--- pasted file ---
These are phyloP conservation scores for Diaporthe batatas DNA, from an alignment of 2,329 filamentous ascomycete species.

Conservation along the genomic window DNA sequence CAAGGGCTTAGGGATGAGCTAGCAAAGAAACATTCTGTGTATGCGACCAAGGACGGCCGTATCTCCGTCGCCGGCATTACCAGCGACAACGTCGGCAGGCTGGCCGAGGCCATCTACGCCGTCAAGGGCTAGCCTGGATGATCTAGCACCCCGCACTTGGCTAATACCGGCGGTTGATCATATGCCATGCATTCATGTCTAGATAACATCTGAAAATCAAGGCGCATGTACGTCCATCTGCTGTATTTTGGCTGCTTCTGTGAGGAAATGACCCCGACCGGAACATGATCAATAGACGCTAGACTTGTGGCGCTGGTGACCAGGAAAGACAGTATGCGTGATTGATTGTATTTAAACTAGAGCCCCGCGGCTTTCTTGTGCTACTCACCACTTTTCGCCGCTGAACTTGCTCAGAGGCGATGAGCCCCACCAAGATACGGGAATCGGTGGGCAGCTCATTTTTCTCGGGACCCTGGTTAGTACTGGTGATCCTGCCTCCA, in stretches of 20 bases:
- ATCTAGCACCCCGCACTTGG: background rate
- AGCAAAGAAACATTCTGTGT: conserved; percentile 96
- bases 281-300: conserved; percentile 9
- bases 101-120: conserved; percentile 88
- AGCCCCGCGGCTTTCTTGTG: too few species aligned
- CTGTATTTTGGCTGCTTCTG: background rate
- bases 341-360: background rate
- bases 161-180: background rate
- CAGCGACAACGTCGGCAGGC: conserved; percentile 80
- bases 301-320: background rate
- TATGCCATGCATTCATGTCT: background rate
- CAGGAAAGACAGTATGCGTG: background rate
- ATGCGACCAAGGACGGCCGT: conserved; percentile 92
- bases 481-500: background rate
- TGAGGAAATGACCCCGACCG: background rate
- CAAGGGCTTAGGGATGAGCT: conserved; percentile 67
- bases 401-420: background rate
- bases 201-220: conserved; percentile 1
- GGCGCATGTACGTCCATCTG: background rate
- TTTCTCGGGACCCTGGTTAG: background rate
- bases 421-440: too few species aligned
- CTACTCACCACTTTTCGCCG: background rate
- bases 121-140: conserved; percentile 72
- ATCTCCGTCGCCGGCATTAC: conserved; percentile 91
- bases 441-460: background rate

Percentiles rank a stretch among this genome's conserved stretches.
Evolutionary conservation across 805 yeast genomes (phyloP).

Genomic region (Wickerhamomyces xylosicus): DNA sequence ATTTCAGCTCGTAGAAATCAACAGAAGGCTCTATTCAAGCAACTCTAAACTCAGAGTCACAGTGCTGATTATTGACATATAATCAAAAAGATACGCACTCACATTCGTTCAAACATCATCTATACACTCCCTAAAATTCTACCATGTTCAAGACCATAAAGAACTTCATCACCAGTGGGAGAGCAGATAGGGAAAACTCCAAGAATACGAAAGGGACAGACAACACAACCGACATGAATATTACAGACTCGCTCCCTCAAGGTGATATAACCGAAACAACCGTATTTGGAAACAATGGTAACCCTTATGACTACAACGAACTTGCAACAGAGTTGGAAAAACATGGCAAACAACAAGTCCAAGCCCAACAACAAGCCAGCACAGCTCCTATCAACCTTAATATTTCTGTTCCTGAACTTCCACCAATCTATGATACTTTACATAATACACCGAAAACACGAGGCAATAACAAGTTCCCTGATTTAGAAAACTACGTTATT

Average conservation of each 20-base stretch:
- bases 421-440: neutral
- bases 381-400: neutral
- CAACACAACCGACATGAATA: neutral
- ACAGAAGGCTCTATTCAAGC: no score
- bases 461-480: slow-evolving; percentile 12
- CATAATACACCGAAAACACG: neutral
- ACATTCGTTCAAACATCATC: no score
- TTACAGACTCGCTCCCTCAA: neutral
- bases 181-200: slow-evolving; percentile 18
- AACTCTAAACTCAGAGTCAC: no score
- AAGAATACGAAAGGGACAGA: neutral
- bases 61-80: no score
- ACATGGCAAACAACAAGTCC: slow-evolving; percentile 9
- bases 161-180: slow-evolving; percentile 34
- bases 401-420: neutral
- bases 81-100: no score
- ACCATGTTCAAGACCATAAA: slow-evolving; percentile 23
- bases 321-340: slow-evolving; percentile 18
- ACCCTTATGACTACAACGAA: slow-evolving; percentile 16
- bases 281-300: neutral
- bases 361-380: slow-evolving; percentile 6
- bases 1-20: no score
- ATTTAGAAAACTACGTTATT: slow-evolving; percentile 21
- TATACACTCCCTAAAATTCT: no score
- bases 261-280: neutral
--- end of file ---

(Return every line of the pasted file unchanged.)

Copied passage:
These are phyloP conservation scores for Diaporthe batatas DNA, from an alignment of 2,329 filamentous ascomycete species.

Conservation along the genomic window DNA sequence CAAGGGCTTAGGGATGAGCTAGCAAAGAAACATTCTGTGTATGCGACCAAGGACGGCCGTATCTCCGTCGCCGGCATTACCAGCGACAACGTCGGCAGGCTGGCCGAGGCCATCTACGCCGTCAAGGGCTAGCCTGGATGATCTAGCACCCCGCACTTGGCTAATACCGGCGGTTGATCATATGCCATGCATTCATGTCTAGATAACATCTGAAAATCAAGGCGCATGTACGTCCATCTGCTGTATTTTGGCTGCTTCTGTGAGGAAATGACCCCGACCGGAACATGATCAATAGACGCTAGACTTGTGGCGCTGGTGACCAGGAAAGACAGTATGCGTGATTGATTGTATTTAAACTAGAGCCCCGCGGCTTTCTTGTGCTACTCACCACTTTTCGCCGCTGAACTTGCTCAGAGGCGATGAGCCCCACCAAGATACGGGAATCGGTGGGCAGCTCATTTTTCTCGGGACCCTGGTTAGTACTGGTGATCCTGCCTCCA, in stretches of 20 bases:
- ATCTAGCACCCCGCACTTGG: background rate
- AGCAAAGAAACATTCTGTGT: conserved; percentile 96
- bases 281-300: conserved; percentile 9
- bases 101-120: conserved; percentile 88
- AGCCCCGCGGCTTTCTTGTG: too few species aligned
- CTGTATTTTGGCTGCTTCTG: background rate
- bases 341-360: background rate
- bases 161-180: background rate
- CAGCGACAACGTCGGCAGGC: conserved; percentile 80
- bases 301-320: background rate
- TATGCCATGCATTCATGTCT: background rate
- CAGGAAAGACAGTATGCGTG: background rate
- ATGCGACCAAGGACGGCCGT: conserved; percentile 92
- bases 481-500: background rate
- TGAGGAAATGACCCCGACCG: background rate
- CAAGGGCTTAGGGATGAGCT: conserved; percentile 67
- bases 401-420: background rate
- bases 201-220: conserved; percentile 1
- GGCGCATGTACGTCCATCTG: background rate
- TTTCTCGGGACCCTGGTTAG: background rate
- bases 421-440: too few species aligned
- CTACTCACCACTTTTCGCCG: background rate
- bases 121-140: conserved; percentile 72
- ATCTCCGTCGCCGGCATTAC: conserved; percentile 91
- bases 441-460: background rate

Percentiles rank a stretch among this genome's conserved stretches.
Evolutionary conservation across 805 yeast genomes (phyloP).

Genomic region (Wickerhamomyces xylosicus): DNA sequence ATTTCAGCTCGTAGAAATCAACAGAAGGCTCTATTCAAGCAACTCTAAACTCAGAGTCACAGTGCTGATTATTGACATATAATCAAAAAGATACGCACTCACATTCGTTCAAACATCATCTATACACTCCCTAAAATTCTACCATGTTCAAGACCATAAAGAACTTCATCACCAGTGGGAGAGCAGATAGGGAAAACTCCAAGAATACGAAAGGGACAGACAACACAACCGACATGAATATTACAGACTCGCTCCCTCAAGGTGATATAACCGAAACAACCGTATTTGGAAACAATGGTAACCCTTATGACTACAACGAACTTGCAACAGAGTTGGAAAAACATGGCAAACAACAAGTCCAAGCCCAACAACAAGCCAGCACAGCTCCTATCAACCTTAATATTTCTGTTCCTGAACTTCCACCAATCTATGATACTTTACATAATACACCGAAAACACGAGGCAATAACAAGTTCCCTGATTTAGAAAACTACGTTATT

Average conservation of each 20-base stretch:
- bases 421-440: neutral
- bases 381-400: neutral
- CAACACAACCGACATGAATA: neutral
- ACAGAAGGCTCTATTCAAGC: no score
- bases 461-480: slow-evolving; percentile 12
- CATAATACACCGAAAACACG: neutral
- ACATTCGTTCAAACATCATC: no score
- TTACAGACTCGCTCCCTCAA: neutral
- bases 181-200: slow-evolving; percentile 18
- AACTCTAAACTCAGAGTCAC: no score
- AAGAATACGAAAGGGACAGA: neutral
- bases 61-80: no score
- ACATGGCAAACAACAAGTCC: slow-evolving; percentile 9
- bases 161-180: slow-evolving; percentile 34
- bases 401-420: neutral
- bases 81-100: no score
- ACCATGTTCAAGACCATAAA: slow-evolving; percentile 23
- bases 321-340: slow-evolving; percentile 18
- ACCCTTATGACTACAACGAA: slow-evolving; percentile 16
- bases 281-300: neutral
- bases 361-380: slow-evolving; percentile 6
- bases 1-20: no score
- ATTTAGAAAACTACGTTATT: slow-evolving; percentile 21
- TATACACTCCCTAAAATTCT: no score
- bases 261-280: neutral